In an apparent response to the protests, Chinese officials have announced some minor changes to their zero-Covid strategy. For example, Beijing officials have said they will not erect gates to block access to residential buildings where infections have been detected. But, According to the media Detailing the changes, there was no sign that the Communist leadership was abandoning its general strategy of isolating every infected person to prevent community outbreaks that could otherwise spread and overwhelm the Chinese medical system.

Xi has amassed extraordinary power in China, stifling opposition along the way. His leadership was confirmed at the Communist Party’s five-year meeting last month. It was astonishing that any Chinese protestors demanded his departure. During that party meeting Xi emphasized his continued support for the zero-Covid policy.

Against the background of the protests, the US embassy in Beijing released information A Covid-centric statement Reassuring American citizens in China that their safety is a top priority. It encouraged them to “keep a 14-day supply of medicine, bottled water and food for yourself and any members of your family.”

In recent weeks, US and European officials have debated whether and how to share vaccines with Beijing. This month, German Chancellor Olaf Scholz announced an agreement to allow German expatriates in China to access mRNA BioNTech screenings. In return, Scholz said he would support regulatory approval of Chinese vaccines in the European Union. China has not approved any mRNA vaccines for use in the country and has instead relied on self-inoculation, which has not been effective in controlling infection rates.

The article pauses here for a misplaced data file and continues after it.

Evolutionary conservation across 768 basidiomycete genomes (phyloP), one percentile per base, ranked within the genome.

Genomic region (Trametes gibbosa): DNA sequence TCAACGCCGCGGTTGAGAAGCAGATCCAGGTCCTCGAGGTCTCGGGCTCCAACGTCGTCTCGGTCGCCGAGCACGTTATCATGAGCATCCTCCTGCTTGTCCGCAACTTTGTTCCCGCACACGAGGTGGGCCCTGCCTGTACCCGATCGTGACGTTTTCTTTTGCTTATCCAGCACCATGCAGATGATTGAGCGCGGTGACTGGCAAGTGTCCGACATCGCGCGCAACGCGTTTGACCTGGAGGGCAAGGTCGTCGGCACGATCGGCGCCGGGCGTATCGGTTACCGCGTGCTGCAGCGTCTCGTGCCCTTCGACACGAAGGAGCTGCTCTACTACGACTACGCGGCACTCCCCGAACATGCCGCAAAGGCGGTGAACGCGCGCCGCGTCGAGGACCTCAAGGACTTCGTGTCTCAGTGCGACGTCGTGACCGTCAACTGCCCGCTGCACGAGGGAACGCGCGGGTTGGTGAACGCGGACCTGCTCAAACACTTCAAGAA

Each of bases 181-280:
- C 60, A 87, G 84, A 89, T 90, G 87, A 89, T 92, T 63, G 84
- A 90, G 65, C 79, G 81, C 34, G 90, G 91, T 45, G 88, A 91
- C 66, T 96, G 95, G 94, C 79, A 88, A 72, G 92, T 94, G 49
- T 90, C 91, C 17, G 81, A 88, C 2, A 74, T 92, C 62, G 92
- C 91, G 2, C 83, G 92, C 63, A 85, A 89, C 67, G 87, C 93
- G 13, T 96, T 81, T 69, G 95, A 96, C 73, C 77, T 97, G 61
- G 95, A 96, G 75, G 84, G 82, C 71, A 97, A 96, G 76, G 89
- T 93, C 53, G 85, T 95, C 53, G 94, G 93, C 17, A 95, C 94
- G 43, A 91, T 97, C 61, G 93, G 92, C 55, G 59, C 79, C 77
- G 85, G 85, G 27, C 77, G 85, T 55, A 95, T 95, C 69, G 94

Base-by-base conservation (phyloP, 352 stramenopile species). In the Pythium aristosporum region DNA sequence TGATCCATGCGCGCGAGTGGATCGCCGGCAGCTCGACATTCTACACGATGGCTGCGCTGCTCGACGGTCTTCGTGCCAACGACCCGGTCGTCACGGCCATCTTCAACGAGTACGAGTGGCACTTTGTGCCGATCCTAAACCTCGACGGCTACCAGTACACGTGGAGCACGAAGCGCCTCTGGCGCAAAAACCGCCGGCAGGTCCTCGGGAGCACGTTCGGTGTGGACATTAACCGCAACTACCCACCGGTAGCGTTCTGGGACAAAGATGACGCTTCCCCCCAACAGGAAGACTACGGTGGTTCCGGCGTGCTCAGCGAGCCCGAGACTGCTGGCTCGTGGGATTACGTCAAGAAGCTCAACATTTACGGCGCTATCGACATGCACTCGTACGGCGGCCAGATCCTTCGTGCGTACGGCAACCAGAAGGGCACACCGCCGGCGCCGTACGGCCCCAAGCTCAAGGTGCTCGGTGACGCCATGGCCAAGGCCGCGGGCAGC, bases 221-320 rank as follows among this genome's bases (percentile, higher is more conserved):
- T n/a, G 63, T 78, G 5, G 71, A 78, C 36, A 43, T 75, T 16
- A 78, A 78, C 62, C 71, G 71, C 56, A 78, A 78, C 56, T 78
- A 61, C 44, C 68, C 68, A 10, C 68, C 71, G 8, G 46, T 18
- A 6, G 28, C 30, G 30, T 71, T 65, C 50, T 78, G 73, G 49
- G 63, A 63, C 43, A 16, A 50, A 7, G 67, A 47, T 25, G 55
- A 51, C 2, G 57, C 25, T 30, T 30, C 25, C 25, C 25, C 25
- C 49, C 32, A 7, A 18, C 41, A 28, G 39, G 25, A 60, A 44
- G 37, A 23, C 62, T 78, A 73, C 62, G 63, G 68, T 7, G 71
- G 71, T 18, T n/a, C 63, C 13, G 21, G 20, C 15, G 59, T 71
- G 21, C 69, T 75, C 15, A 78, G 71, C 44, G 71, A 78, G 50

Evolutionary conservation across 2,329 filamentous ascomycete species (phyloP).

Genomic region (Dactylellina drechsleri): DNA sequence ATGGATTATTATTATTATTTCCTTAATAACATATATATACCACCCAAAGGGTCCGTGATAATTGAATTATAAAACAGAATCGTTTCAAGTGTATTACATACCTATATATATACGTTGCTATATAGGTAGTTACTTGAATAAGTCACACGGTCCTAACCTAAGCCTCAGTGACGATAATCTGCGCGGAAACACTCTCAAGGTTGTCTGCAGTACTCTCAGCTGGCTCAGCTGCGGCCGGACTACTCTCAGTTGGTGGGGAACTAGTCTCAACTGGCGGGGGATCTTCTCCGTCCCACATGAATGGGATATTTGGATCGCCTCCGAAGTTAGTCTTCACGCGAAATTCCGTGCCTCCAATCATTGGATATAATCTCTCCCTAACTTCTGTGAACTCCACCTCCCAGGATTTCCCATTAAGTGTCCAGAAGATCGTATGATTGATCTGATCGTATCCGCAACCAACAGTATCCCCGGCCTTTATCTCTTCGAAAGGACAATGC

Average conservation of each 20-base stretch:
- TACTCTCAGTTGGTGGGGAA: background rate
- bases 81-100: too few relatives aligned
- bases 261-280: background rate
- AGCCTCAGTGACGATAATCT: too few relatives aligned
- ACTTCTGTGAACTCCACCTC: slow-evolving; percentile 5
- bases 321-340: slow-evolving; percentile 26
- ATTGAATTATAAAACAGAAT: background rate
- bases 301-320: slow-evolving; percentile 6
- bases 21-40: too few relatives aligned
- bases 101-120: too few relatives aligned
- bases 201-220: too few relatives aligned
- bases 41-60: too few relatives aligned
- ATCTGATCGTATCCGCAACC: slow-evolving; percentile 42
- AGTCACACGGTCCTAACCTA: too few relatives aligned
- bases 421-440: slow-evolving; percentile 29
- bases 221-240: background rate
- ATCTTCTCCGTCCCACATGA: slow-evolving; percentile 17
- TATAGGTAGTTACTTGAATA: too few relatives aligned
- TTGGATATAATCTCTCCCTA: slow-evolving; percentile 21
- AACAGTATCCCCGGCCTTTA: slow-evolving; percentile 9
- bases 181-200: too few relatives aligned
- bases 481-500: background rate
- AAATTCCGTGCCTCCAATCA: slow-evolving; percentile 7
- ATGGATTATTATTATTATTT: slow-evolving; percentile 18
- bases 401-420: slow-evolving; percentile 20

As reports of protests defying Chinese censorship spread online, some US lawmakers made bolder claims. While there is widespread bipartisan antipathy toward Beijing in Congress, Republicans have seemed the most vocal.

“The Chinese people are pushing back against Xi’s authoritarian regime and the #CCP. Americans everywhere stand in solidarity with you…Freedom for China!” Rep. Adam Kinzinger (R-Ill.) tweeted.

“CCP is a bad regime” in his tweet Sen. Marsha Blackburn (R-Tenn.) “The ongoing protests in Communist China show that the Chinese people are begging for change.”

Protests were held in major urban centers including Shanghai, Beijing, Wuhan, Chengdu and Xi’an.

Chinese security forces have been deployed in large numbers to areas where protests have taken place, but have so far been relatively restrained in their response to the protests. On Sunday, police in Shanghai called on protesters to disperse began to detain the protesters those remaining at the main intersections of the city. The police have it too raise high barriers on selected streets of Shanghai to prevent protesters from returning.

Chinese security forces openly objected to foreign media coverage of the demonstrations. Shanghai Police he was beaten, handcuffed and detained for a short time BBC journalist Ed Lawrence filming the protesters on Sunday. Police later said they were doing it “in their own interest if they caught Covid in the crowd”. The Chinese Foreign Correspondents Club reported on this statement on Monday said that he was “extremely concerned” that the police were targeting foreign media during the protests.

The representative of the United Nations High Commissioner for Human Rights urged Beijing to respect the right to peaceful protest. “No one should be arbitrarily detained for peacefully expressing their opinion,” OHCHR spokesman Jeremy Lawrence told reporters. Monday.

The Chinese government refrains from directly commenting on the protests. This was reported by Zhao Lijian, the spokesperson of the Chinese Ministry of Foreign Affairs He denied knowledge on Monday Protesters demanding Xi’s resignation.

Zhao blamed “ulterior motives” for linking the deadly Xinjiang fire to public outrage over zero Covid protocols. Chinese Ministry of Foreign Affairs interrupted these questions and answers from a transcript of a daily news briefing.

Erin Banjo and Kelly Hooper contributed to this report.